Power Query: Flexible Appending – Part 1
2 November 2022
Welcome to our Power Query blog. This week, I am combining data from a folder and using a translation table to create column names.
This week, I have three  Excel workbooks, each with some accounting data. The first file looks like this:
The second file looks like this:
The final file looks like this:
There are clearly some differences between the files. The column headings vary by country and the first file has an extra column.
My goal is to get this data into the same table. For the purposes of this example, I am not required to convert the figures to the same currency. However, I do need to allow for more files appearing from other countries. The files are held in one folder. I have a translation table Column List in a separate Excel workbook (shown below) to help me determine the column names in the final table. No other columns are required apart from the ‘entity’ name (e.g. ‘Entity 1’).
I start in the workbook containing table ColumnList (the table shown above). Whilst in a cell in the table, I go to the ‘Data’ tab, and choose ‘From Table/Range’ in the ‘Get & Transform Data’ section. I take the default settings and indicate that my table has headers. This gives me the query ColumnList:
To make my solution flexible, I create a new parameter called FolderPath. The ‘Current Value’ of the parameter is the folder path containing the files that I am going to append.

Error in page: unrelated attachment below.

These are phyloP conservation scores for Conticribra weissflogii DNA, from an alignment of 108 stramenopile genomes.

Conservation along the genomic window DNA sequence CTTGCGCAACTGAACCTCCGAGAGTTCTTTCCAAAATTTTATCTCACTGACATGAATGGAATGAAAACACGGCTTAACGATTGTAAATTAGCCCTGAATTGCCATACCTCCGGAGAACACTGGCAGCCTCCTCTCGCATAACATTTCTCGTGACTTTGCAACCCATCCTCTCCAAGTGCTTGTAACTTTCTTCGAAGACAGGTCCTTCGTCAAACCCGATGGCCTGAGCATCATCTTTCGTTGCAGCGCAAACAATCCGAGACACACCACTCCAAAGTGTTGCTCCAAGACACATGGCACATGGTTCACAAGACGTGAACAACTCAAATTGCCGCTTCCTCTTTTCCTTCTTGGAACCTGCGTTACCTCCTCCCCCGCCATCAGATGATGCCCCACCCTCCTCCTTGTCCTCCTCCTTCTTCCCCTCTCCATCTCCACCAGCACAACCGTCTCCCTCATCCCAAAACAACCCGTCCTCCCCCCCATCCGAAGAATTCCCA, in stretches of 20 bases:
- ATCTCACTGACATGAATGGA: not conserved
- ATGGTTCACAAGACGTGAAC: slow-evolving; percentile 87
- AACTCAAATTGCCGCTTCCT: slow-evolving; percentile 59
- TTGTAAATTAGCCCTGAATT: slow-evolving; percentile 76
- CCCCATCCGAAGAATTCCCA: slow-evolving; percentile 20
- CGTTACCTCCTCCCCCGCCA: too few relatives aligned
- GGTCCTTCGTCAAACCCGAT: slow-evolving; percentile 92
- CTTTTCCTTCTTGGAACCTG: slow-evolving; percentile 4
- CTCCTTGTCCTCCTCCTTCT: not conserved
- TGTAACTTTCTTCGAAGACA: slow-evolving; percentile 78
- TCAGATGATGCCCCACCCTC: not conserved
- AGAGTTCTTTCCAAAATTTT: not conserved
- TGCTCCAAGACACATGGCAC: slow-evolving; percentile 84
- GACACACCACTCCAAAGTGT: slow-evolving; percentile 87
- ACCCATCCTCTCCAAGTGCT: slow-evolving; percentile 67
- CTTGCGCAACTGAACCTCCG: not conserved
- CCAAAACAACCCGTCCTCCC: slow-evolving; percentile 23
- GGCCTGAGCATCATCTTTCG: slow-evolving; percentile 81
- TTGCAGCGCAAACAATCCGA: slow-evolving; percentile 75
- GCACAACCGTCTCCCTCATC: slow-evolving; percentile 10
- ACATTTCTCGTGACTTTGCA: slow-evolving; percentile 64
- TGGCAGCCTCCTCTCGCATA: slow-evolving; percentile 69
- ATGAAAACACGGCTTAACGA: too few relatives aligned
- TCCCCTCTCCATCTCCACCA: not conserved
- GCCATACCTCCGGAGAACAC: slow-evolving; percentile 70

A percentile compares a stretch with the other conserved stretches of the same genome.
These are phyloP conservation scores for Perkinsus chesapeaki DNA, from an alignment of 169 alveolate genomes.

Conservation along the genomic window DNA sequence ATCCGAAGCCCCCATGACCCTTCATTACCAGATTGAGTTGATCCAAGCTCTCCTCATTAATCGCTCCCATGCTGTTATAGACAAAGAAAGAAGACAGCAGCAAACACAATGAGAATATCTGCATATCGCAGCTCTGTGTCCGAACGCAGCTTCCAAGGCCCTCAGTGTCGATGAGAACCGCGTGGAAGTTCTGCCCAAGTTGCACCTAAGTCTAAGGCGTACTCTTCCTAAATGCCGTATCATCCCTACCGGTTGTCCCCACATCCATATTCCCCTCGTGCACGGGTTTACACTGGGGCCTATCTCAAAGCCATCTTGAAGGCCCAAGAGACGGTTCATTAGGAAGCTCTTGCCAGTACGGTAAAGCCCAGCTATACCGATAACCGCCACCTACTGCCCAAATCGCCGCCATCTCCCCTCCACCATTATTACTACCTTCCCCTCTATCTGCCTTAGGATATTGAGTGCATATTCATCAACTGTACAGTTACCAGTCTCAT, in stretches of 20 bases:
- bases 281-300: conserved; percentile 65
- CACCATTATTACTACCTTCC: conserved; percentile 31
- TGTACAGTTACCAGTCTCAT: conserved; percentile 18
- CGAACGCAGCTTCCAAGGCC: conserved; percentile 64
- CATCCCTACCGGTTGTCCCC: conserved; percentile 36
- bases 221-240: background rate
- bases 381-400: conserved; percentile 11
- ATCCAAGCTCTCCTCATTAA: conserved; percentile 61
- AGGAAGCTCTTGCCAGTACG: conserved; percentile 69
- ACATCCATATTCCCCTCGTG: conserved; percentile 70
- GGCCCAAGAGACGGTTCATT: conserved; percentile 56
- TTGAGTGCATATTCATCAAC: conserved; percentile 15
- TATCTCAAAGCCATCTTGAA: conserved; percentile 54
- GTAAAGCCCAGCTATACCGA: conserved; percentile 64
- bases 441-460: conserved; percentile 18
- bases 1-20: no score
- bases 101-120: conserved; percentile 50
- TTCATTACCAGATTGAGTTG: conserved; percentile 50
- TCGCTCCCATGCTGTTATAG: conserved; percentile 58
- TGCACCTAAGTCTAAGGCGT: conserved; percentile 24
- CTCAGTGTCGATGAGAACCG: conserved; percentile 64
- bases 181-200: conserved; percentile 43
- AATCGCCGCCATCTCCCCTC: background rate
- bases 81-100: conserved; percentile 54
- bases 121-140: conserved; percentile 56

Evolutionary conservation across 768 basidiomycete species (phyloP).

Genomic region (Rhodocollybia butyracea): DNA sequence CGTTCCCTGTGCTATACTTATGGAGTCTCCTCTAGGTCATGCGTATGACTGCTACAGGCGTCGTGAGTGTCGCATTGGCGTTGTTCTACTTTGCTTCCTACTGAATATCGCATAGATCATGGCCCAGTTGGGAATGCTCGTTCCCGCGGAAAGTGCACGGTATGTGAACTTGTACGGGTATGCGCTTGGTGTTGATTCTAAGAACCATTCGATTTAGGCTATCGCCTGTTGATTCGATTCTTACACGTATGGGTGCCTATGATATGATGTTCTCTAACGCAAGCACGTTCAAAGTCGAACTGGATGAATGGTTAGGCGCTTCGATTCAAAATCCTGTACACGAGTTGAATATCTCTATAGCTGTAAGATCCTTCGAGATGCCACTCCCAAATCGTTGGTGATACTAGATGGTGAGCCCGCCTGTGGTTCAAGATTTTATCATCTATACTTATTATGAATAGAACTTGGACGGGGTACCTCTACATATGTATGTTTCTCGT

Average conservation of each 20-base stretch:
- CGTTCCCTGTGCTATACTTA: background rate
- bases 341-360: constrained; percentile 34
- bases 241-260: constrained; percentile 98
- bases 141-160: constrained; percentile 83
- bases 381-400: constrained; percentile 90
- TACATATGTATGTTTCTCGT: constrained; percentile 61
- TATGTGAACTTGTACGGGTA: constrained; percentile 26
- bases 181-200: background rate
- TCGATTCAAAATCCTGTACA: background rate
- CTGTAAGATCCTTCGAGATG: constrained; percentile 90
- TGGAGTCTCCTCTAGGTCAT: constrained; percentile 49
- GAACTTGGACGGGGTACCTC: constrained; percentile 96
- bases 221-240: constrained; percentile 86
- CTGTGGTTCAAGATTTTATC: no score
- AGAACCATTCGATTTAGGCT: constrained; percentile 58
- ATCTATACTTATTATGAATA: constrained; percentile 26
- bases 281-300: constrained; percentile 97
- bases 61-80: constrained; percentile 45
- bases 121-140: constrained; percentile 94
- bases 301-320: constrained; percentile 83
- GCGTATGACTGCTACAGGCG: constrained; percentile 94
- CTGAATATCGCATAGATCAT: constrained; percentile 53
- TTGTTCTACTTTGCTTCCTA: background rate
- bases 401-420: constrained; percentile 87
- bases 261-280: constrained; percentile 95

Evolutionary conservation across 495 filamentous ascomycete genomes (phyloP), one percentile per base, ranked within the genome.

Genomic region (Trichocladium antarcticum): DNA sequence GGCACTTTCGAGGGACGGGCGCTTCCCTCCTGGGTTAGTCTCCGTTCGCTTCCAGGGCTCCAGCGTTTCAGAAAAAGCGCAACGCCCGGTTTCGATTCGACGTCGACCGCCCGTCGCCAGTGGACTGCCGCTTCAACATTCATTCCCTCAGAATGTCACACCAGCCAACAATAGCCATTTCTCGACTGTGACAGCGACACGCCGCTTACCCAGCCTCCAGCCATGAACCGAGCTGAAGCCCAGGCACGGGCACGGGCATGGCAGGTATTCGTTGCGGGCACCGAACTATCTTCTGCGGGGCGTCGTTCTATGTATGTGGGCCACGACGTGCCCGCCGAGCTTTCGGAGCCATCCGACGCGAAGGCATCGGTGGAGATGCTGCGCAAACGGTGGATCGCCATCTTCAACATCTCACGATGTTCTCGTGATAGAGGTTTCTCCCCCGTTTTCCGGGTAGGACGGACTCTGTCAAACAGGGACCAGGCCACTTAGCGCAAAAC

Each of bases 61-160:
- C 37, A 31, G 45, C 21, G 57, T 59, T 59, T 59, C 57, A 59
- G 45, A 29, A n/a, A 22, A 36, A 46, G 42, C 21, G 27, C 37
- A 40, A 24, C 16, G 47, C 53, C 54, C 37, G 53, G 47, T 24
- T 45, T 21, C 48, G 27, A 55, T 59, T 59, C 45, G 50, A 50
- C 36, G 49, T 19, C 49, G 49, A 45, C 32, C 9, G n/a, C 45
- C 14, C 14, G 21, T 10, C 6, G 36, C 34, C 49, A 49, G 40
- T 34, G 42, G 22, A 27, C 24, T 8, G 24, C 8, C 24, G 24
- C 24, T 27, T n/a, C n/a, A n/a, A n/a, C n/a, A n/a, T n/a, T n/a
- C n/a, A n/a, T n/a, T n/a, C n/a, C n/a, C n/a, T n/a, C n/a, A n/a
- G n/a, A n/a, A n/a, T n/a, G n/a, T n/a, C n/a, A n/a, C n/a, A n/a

I create a new query from the ‘New Source’ option in the ‘New Query’ section of the Home tab. I select File, then Folder.
I navigate to the folder containing the files and click OK:
I choose to ‘Transform Data’. The path on the Formula bar then needs to be replaced with the parameter I created.
Next, I click the ‘Combine Files’ button next to the Content column to start combining files.
I select the Transactions sheet on the pop-up dialog and click OK. Power Query will automatically generate some new queries. Due to the complexity of the source files, I need to cleanse data from the Transform Sample File query before continuing with the main Source query. I start by removing the ‘Promoted Headers’ step that has been automatically generated, as we will need to remove rows before this step.
I will be extracting the entity name from the header. For now, I insert a blank step which I call ‘Base’ by clicking the fx symbol next to the Formula bar. I will return to this step.
I clean the sample file by removing the top four  rows using ‘Remove Rows’ then ‘Remove Top Rows’ from the ‘Reduce Rows’ section of the Home tab. I then promote the headers, using ‘Use First Row as Headers’ in the Transform section of the Home tab. I also remove the autogenerated ‘Changed Type’ step by clicking on the ‘X’ next to the step.
I can remove the row containing the totals by filtering out null values from the Account Code column.
Next time, I will standardise the column names.
Come back next time for more ways to use Power Query!